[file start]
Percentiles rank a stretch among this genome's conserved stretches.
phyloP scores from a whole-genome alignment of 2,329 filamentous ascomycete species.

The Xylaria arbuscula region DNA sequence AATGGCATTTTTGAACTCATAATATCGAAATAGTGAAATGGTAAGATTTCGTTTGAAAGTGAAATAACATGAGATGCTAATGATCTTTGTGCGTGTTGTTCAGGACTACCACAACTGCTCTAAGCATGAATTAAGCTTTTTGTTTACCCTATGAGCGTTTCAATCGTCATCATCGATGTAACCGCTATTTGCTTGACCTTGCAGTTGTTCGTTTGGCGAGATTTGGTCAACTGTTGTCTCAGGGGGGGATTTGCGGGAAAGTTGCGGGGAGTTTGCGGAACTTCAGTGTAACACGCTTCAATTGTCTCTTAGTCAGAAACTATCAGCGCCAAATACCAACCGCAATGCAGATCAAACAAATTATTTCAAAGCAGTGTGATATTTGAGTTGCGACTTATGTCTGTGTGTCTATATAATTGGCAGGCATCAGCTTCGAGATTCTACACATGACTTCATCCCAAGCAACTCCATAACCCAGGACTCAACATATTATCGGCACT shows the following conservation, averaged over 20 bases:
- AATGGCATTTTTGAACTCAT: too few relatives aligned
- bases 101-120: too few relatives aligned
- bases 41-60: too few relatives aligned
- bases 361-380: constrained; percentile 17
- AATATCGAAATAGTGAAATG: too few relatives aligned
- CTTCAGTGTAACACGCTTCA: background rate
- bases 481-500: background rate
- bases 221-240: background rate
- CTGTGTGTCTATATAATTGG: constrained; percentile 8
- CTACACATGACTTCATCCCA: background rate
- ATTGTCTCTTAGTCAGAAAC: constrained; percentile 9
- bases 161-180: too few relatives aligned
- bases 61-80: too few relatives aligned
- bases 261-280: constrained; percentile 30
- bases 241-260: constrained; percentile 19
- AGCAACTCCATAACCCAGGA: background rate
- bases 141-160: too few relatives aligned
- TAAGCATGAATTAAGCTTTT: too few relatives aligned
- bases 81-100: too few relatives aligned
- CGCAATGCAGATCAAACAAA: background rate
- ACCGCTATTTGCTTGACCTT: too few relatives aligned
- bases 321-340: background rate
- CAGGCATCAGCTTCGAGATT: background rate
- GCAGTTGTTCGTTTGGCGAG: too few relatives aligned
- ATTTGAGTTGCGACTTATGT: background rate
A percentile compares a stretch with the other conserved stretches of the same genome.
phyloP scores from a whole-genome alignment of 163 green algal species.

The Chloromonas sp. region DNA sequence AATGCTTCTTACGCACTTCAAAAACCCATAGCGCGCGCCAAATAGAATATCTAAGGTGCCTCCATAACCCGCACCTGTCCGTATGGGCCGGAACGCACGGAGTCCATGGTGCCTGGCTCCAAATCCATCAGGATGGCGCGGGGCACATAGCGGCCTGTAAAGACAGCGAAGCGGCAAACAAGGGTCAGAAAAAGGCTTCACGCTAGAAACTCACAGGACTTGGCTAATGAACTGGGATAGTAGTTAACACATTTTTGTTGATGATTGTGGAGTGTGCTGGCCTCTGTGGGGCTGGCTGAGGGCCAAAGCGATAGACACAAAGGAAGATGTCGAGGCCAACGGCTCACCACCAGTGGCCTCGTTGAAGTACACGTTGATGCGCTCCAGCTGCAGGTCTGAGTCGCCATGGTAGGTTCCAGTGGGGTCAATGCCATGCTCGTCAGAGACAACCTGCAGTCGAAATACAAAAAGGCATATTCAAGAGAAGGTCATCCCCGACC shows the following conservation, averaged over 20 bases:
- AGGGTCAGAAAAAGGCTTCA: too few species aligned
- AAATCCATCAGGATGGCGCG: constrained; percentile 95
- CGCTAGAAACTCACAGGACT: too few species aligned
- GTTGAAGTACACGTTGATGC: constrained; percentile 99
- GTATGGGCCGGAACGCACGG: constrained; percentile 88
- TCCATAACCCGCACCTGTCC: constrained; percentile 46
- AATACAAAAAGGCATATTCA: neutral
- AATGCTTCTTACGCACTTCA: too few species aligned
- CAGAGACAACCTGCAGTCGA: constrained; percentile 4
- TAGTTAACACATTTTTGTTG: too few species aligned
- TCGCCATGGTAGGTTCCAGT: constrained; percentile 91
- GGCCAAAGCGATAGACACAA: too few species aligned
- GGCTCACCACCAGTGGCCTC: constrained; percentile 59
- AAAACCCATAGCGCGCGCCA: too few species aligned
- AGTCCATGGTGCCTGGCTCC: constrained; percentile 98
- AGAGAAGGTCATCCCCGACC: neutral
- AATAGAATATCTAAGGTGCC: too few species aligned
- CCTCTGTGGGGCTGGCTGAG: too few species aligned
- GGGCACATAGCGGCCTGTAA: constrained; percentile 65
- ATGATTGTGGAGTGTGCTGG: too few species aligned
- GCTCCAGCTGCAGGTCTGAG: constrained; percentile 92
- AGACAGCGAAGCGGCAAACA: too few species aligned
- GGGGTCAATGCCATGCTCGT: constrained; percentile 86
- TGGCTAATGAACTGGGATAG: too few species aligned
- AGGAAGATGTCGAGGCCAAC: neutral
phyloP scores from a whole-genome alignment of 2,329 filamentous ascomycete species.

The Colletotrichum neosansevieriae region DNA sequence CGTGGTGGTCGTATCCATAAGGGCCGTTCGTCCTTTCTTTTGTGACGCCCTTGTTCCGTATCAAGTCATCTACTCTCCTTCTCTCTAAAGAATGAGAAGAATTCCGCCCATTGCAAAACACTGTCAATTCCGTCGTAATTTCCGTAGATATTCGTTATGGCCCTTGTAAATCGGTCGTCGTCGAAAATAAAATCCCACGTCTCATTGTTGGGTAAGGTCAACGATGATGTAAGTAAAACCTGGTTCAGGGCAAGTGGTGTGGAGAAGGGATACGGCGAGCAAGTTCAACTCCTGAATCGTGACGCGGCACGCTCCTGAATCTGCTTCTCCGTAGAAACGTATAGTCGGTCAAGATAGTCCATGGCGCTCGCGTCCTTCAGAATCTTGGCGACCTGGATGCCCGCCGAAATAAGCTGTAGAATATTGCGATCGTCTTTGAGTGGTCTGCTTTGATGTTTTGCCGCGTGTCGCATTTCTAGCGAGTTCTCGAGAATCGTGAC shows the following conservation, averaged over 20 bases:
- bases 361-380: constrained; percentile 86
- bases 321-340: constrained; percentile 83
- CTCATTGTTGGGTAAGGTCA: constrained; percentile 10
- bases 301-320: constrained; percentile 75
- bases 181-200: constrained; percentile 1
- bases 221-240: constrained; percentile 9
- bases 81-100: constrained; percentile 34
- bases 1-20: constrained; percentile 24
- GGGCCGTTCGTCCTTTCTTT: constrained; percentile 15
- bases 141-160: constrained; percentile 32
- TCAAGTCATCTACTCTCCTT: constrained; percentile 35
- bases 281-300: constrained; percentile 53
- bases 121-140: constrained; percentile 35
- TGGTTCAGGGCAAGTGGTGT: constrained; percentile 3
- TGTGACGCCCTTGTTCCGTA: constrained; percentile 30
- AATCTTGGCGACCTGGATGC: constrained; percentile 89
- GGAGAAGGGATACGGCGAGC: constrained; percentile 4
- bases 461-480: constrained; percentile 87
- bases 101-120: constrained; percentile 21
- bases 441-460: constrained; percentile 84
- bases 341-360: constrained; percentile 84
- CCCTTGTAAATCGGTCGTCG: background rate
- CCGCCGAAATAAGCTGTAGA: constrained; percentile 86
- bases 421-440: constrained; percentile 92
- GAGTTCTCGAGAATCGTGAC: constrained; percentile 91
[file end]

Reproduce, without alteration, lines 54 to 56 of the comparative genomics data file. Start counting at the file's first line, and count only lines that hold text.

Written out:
- GGGGTCAATGCCATGCTCGT: constrained; percentile 86
- TGGCTAATGAACTGGGATAG: too few species aligned
- AGGAAGATGTCGAGGCCAAC: neutral